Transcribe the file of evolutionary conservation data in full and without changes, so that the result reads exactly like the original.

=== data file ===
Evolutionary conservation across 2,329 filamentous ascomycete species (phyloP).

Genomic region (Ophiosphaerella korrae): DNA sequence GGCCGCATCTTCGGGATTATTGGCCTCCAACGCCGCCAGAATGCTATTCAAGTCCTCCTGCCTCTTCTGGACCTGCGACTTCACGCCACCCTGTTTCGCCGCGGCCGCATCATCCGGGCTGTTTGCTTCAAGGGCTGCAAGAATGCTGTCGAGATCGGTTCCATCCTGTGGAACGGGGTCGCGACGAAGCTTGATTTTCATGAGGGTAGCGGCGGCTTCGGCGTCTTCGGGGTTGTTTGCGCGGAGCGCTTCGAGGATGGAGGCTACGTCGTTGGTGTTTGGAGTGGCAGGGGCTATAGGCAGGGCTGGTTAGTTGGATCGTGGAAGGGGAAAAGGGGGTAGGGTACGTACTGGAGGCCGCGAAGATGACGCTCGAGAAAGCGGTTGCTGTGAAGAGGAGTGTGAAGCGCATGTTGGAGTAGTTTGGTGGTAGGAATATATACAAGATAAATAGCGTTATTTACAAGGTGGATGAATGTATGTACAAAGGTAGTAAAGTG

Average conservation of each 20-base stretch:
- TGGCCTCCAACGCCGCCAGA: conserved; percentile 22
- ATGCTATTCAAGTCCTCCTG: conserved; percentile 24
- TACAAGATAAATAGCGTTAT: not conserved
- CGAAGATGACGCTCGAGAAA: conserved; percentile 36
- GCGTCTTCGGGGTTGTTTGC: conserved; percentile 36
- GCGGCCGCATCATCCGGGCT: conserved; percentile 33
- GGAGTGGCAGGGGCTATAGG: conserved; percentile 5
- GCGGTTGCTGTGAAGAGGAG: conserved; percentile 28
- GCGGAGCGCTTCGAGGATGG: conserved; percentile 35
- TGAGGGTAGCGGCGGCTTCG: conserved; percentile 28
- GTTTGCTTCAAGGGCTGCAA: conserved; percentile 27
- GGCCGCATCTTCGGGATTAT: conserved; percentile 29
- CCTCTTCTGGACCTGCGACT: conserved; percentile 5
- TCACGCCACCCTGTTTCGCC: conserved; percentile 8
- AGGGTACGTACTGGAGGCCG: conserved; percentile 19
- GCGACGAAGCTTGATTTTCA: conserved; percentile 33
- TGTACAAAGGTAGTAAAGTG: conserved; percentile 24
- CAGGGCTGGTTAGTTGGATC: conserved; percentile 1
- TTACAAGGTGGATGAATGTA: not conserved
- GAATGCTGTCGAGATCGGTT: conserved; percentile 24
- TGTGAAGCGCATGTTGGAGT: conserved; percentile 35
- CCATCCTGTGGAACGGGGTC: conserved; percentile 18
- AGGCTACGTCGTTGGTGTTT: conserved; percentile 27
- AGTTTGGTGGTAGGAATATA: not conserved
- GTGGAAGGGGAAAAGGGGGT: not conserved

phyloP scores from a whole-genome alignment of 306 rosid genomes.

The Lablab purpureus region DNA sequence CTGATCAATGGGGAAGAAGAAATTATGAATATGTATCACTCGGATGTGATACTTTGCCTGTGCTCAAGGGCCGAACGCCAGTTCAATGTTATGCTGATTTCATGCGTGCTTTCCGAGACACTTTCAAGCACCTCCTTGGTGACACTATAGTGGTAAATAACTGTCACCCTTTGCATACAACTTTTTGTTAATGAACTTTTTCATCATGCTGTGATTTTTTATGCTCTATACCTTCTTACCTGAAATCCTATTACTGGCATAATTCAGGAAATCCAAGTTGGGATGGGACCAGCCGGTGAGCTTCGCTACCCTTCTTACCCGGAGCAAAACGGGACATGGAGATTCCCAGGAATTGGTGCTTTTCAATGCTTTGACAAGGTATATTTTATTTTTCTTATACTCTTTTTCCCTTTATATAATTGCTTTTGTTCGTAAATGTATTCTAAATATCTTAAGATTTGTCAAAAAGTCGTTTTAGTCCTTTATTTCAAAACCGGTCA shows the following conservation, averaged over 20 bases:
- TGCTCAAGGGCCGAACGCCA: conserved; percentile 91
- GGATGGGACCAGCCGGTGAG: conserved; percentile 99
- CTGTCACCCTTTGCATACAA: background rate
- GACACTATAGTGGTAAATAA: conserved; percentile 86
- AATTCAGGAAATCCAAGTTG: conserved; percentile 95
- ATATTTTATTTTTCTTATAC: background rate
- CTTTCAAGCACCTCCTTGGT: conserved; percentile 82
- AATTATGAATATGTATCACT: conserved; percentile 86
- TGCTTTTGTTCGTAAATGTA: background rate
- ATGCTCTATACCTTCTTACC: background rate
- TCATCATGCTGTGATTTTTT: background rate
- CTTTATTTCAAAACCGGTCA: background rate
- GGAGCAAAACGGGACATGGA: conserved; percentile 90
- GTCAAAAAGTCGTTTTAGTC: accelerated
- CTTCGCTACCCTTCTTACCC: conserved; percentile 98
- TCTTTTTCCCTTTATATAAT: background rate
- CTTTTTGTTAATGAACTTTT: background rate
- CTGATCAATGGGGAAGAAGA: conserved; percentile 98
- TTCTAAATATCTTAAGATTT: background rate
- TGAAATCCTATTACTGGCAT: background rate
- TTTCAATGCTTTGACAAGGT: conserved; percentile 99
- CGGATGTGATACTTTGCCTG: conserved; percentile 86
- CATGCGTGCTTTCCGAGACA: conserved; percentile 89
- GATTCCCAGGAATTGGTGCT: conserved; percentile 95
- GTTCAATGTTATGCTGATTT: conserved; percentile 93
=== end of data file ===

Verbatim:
Evolutionary conservation across 2,329 filamentous ascomycete species (phyloP).

Genomic region (Ophiosphaerella korrae): DNA sequence GGCCGCATCTTCGGGATTATTGGCCTCCAACGCCGCCAGAATGCTATTCAAGTCCTCCTGCCTCTTCTGGACCTGCGACTTCACGCCACCCTGTTTCGCCGCGGCCGCATCATCCGGGCTGTTTGCTTCAAGGGCTGCAAGAATGCTGTCGAGATCGGTTCCATCCTGTGGAACGGGGTCGCGACGAAGCTTGATTTTCATGAGGGTAGCGGCGGCTTCGGCGTCTTCGGGGTTGTTTGCGCGGAGCGCTTCGAGGATGGAGGCTACGTCGTTGGTGTTTGGAGTGGCAGGGGCTATAGGCAGGGCTGGTTAGTTGGATCGTGGAAGGGGAAAAGGGGGTAGGGTACGTACTGGAGGCCGCGAAGATGACGCTCGAGAAAGCGGTTGCTGTGAAGAGGAGTGTGAAGCGCATGTTGGAGTAGTTTGGTGGTAGGAATATATACAAGATAAATAGCGTTATTTACAAGGTGGATGAATGTATGTACAAAGGTAGTAAAGTG

Average conservation of each 20-base stretch:
- TGGCCTCCAACGCCGCCAGA: conserved; percentile 22
- ATGCTATTCAAGTCCTCCTG: conserved; percentile 24
- TACAAGATAAATAGCGTTAT: not conserved
- CGAAGATGACGCTCGAGAAA: conserved; percentile 36
- GCGTCTTCGGGGTTGTTTGC: conserved; percentile 36
- GCGGCCGCATCATCCGGGCT: conserved; percentile 33
- GGAGTGGCAGGGGCTATAGG: conserved; percentile 5
- GCGGTTGCTGTGAAGAGGAG: conserved; percentile 28
- GCGGAGCGCTTCGAGGATGG: conserved; percentile 35
- TGAGGGTAGCGGCGGCTTCG: conserved; percentile 28
- GTTTGCTTCAAGGGCTGCAA: conserved; percentile 27
- GGCCGCATCTTCGGGATTAT: conserved; percentile 29
- CCTCTTCTGGACCTGCGACT: conserved; percentile 5
- TCACGCCACCCTGTTTCGCC: conserved; percentile 8
- AGGGTACGTACTGGAGGCCG: conserved; percentile 19
- GCGACGAAGCTTGATTTTCA: conserved; percentile 33
- TGTACAAAGGTAGTAAAGTG: conserved; percentile 24
- CAGGGCTGGTTAGTTGGATC: conserved; percentile 1
- TTACAAGGTGGATGAATGTA: not conserved
- GAATGCTGTCGAGATCGGTT: conserved; percentile 24
- TGTGAAGCGCATGTTGGAGT: conserved; percentile 35
- CCATCCTGTGGAACGGGGTC: conserved; percentile 18
- AGGCTACGTCGTTGGTGTTT: conserved; percentile 27
- AGTTTGGTGGTAGGAATATA: not conserved
- GTGGAAGGGGAAAAGGGGGT: not conserved

phyloP scores from a whole-genome alignment of 306 rosid genomes.

The Lablab purpureus region DNA sequence CTGATCAATGGGGAAGAAGAAATTATGAATATGTATCACTCGGATGTGATACTTTGCCTGTGCTCAAGGGCCGAACGCCAGTTCAATGTTATGCTGATTTCATGCGTGCTTTCCGAGACACTTTCAAGCACCTCCTTGGTGACACTATAGTGGTAAATAACTGTCACCCTTTGCATACAACTTTTTGTTAATGAACTTTTTCATCATGCTGTGATTTTTTATGCTCTATACCTTCTTACCTGAAATCCTATTACTGGCATAATTCAGGAAATCCAAGTTGGGATGGGACCAGCCGGTGAGCTTCGCTACCCTTCTTACCCGGAGCAAAACGGGACATGGAGATTCCCAGGAATTGGTGCTTTTCAATGCTTTGACAAGGTATATTTTATTTTTCTTATACTCTTTTTCCCTTTATATAATTGCTTTTGTTCGTAAATGTATTCTAAATATCTTAAGATTTGTCAAAAAGTCGTTTTAGTCCTTTATTTCAAAACCGGTCA shows the following conservation, averaged over 20 bases:
- TGCTCAAGGGCCGAACGCCA: conserved; percentile 91
- GGATGGGACCAGCCGGTGAG: conserved; percentile 99
- CTGTCACCCTTTGCATACAA: background rate
- GACACTATAGTGGTAAATAA: conserved; percentile 86
- AATTCAGGAAATCCAAGTTG: conserved; percentile 95
- ATATTTTATTTTTCTTATAC: background rate
- CTTTCAAGCACCTCCTTGGT: conserved; percentile 82
- AATTATGAATATGTATCACT: conserved; percentile 86
- TGCTTTTGTTCGTAAATGTA: background rate
- ATGCTCTATACCTTCTTACC: background rate
- TCATCATGCTGTGATTTTTT: background rate
- CTTTATTTCAAAACCGGTCA: background rate
- GGAGCAAAACGGGACATGGA: conserved; percentile 90
- GTCAAAAAGTCGTTTTAGTC: accelerated
- CTTCGCTACCCTTCTTACCC: conserved; percentile 98
- TCTTTTTCCCTTTATATAAT: background rate
- CTTTTTGTTAATGAACTTTT: background rate
- CTGATCAATGGGGAAGAAGA: conserved; percentile 98
- TTCTAAATATCTTAAGATTT: background rate
- TGAAATCCTATTACTGGCAT: background rate
- TTTCAATGCTTTGACAAGGT: conserved; percentile 99
- CGGATGTGATACTTTGCCTG: conserved; percentile 86
- CATGCGTGCTTTCCGAGACA: conserved; percentile 89
- GATTCCCAGGAATTGGTGCT: conserved; percentile 95
- GTTCAATGTTATGCTGATTT: conserved; percentile 93